This will yield all elements without whitespace between them. If seq was a list of numbers from 1 to 9, the output would be 123456789.


The easiest way to output a literal variable delimiter ({{) is by using a variable expression:

{{ '{{' }}

For bigger sections, it makes sense to mark a block raw. For example, to include example Jinja syntax in a template, you can use this snippet:

{% raw %}
  {% for item in seq %}
    <li>{{ item }}</li>
  {% endfor %}
{% endraw %}

Line Statements

If line statements are enabled by the application, it’s possible to mark a line as a statement. For example, if the line statement prefix is configured to # , the following two examples are equivalent:

# for item in seq
  <li>{{ item }}</li>
# endfor

{% for item in seq %}
  <li>{{ item }}</li>
{% endfor %}

The line statement prefix can appear anywhere on the lines as long as no text precedes it.


Line Statements can span multiple lines if there are open parentheses, braces or brackets:

# for href, caption in [('index.html', 'Index'),
                        ('about.html', 'About')]:
    <li><a href="{{ href }}">{{ caption }}</a></li>
# endfor

List of Control Structures


Loop over each item in a sequence:

{% for user in users %}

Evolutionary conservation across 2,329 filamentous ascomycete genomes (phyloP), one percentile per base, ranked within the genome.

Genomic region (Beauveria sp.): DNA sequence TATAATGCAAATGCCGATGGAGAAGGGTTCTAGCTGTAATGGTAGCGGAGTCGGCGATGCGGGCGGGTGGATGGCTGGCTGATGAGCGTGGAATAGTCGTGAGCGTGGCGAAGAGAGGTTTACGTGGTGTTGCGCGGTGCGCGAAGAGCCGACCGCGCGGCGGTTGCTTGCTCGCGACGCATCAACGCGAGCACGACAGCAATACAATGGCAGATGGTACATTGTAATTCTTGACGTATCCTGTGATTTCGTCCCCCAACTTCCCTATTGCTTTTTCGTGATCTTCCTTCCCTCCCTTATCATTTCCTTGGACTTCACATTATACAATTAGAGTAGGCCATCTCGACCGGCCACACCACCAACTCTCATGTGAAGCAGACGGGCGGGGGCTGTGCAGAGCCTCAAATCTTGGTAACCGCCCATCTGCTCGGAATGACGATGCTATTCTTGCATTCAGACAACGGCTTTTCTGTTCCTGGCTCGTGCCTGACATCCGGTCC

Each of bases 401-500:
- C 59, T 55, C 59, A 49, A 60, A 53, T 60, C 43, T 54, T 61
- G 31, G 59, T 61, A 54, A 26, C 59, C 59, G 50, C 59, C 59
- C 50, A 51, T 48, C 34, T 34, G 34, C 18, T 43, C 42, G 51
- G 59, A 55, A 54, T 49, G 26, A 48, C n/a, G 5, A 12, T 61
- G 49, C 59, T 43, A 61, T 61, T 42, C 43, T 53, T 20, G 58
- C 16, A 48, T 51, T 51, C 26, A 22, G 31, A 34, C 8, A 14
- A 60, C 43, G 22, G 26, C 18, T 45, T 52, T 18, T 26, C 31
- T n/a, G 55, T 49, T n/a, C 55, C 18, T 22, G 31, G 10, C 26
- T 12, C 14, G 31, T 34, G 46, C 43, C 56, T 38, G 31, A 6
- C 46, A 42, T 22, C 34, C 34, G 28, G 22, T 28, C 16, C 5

<li>{{ user.username|e }}</li>
{% endfor %}

As varialbes in templates retain their object properties, it is possible to iterate over containers like dict:

{% for key, value in my_dict.iteritems() %}
  <dt>{{ key|e }}</dt>
  <dd>{{ value|e }}</dd>
{% endfor %}

Python dicts are not ordered, so a sorted list of tuples or a collections.OrderedDict or dictsort filter can be used to order dict.

Inside of a for-loop block, you can access some special variables:

Variable Description
loop.index The current iteration of the loop.(1 indexed)
loop.index0 The current iteration of the loop.(0 indexed)
loop.revindex The number of iterations from the end of the loop(1 indexed)
loop.revindex0 The number of iterations from the end of the loop(0 indexed)
loop.first True if first iteration.
loop.last True if last iteration.
loop.length The number of items in the sequence.
loop.cycle A helper function to cycle between a list of sequences.
loop.depth Indicates how deep in deep in a recursive loop the rendering currently is. Starts at level 1.
loop.depth0 Indicates how deep in deep in a recursive loop the rendering currently is. Starts at level 0.



The if statement in Jinja is comparable with the Python if statement. You can use it to test if a variable is defined, not empty, or not false:

{% if users %}
  {% for user in users %}
    <li> {{ user.username|e }} </li>
  {% endfor %}
{% endif %}

For multiple branches, elif and else can be used like in Python.


Macros are comparable with functions in regular programming languages. They are useful to put often used idioms into reusable functions to not repeat yourself (“DRY”).

{% macro input(name, value='', type='text', size=20) -%}
  <input type="{{type}}" name="{{name}}" value="{{value|e}}" size="{{size}}" />
{%- endmacro %}

Then, macro ‘input’ can be called like a function in the namespace:

<p>{{ input('username') }}</p>

List of Builtin Tests